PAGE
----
Drug abuse among youth seems to be increasing in our society. Teenage delinquency and drug abuse are often intertwined and form a troubling behavioural cycle. As adolescents face challenges and peer pressure, some may turn to substance use as a way to rebel or cope. This risky behaviour can lead to criminal activities, disrupting their lives and future. Conversely, engaging in delinquent acts can expose teenagers to environments where drugs are prevalent. Comprehensive strategies are needed to address this issue with a focus on education, prevention, and support. Without proper treatment and support, vulnerable youth struggling with substance abuse may resort to criminal behaviour to sustain their addiction. Such a scenario underscores the importance of an effective de-addiction facilities to address the physical aspects of addiction along with counselling and social reintegration. The absence of a quality drug de-addiction centre could amplify delinquency among teenagers. However, ladakh still lacks such a centre.
Once a teenager in conflict with the law has been apprehended, the manner in which police handles them is very important. I have heard parents claiming that police action messes up everything and how the police abused a teen in their custody in front of their parents. In frustration, many parents too abuse their children while they are in custody. One such boy I met remembers his father commenting in front of everyone while he was in police custody “We would have been happier if you had died.” Another adolescent boy once told me about an instance when he did not hear the police siren and did not allow the police to overtake his car. He was stopped and slapped by the police. He recounted, “A policeman tapped a gun on my chest and said “Nono, why do we think we carry a gun? I can shoot you!” The boy said he felt very weak and traumatised. Such experiences plant seeds of resentment and distrust towards authority figures and could push teenagers away from law-abiding behaviour.
A criminal record that usually follows will hamper the future prospects of a teenager leading to a cycle of repeated offences and increasing the burden on the justice system. Empathetic policing needs to be promoted by providing law-enforcement agencies with comprehensive training that emphasises emotional intelligence, active listening, and conflict resolution skills. This will help arm officers with skills to handle delinquent teenagers with a compassionate mindset rather instead of brute strength. It is for this reason that the Juvenile Justice (Care and Protection of Children) Act (JJ Act), 2015 mandates a special dedicated police unit to deal with teenage delinquency. Currently, we have police officers assigned to deal with juveniles at every police stations but they always have additional duties. Thus, there are no dedicated juvenile police units in Ladakh as of now.
A senior law officer once recounted an incident from his youth when he was slapped by a policeman for ignoring a police siren as part of an official’s entourage. This is unfortunate. The people in uniform must instil a sense of security rather than fear. I am happy that the siren culture has stopped now. Now, whenever I hear one I am confident that it is an ambulance on a medical emergency. Officers, especially ones in uniform, must have a simpler and more approachable presence in peaceful areas like Ladakh without needing an elaborate entourage and a wailing siren. The subtlety of their conduct will strengthen the peaceful environment. We have had officers who travelled in simplicity or even walked to their office. These unadorned officers symbolised true strength and are testament to the fact that real power does not require extravagant displays. Such restrained authority will convey a sense of relatability, bridging the gap between law-enforcement agencies and the public.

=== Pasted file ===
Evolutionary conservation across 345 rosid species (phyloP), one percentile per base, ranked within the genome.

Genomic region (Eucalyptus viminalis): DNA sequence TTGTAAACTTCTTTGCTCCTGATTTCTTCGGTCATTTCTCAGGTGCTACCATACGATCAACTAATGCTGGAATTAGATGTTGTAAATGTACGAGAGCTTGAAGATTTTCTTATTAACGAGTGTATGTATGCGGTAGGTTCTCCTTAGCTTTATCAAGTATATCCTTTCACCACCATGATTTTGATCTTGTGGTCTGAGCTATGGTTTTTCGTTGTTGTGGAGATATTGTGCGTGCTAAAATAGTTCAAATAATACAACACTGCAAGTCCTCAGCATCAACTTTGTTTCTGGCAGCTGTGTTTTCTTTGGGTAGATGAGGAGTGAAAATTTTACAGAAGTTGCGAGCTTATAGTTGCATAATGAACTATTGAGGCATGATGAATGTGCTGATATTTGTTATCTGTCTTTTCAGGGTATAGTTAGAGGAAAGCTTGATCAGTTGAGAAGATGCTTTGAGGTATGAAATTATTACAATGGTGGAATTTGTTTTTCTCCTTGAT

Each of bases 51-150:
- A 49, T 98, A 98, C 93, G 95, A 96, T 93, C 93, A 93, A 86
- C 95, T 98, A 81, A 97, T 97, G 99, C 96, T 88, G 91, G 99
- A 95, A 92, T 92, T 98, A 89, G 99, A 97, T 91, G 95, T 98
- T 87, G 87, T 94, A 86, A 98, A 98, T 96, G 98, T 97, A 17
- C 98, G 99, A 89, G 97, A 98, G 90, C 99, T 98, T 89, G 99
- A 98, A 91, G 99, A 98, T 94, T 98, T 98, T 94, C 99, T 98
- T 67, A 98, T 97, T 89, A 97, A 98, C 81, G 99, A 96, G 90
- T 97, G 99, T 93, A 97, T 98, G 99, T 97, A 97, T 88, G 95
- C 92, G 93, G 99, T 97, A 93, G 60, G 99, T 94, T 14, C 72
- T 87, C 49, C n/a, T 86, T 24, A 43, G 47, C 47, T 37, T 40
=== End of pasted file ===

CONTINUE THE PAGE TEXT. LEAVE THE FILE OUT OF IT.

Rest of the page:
The juvenile police unit hands over the future of the delinquent teenagers to the judiciary.The JJ Act mandates that every district to have a Juvenile Justice Board. It also mandates that the first class magistrate be a member of the board and should have special knowledge or training in child psychology. Thus, the law does see the need for a trained and empathetic judiciary to address teenage delinquency as their decisions hold the power to either rehabilitate or exacerbate the issue. If the judicial system is not empathetic it risks alienating troubled youth and potentially worsening their behaviour. An empathetic approach can break the cycle of delinquency, offering guidance and support instead of punitive measures.
The JJ Act outlines the legal framework to handle cases involving minors who are accused of committing crimes. It provide a separate system for juvenile offenders, taking into account their age, maturity, and potential for rehabilitation. It focusses on rehabilitation and reintegration rather than punitive measures for young offenders. Rehabilitation programmes such as de-addiction, counselling, education, vocational training, and mentorship offer teenagers the opportunity to grow and change positively. The lack of a social support, dedicated rehabilitation and de-addiction centre, counselling, juvenile police units, safe house and shelters are important aspects of a more sensitive approach to address teenage delinquency. Ladakh has a long way to go in this regard.
By Dr Spalchen Gonbo
Dr Spalchen Gonbo is a Paediatrician based in Ladakh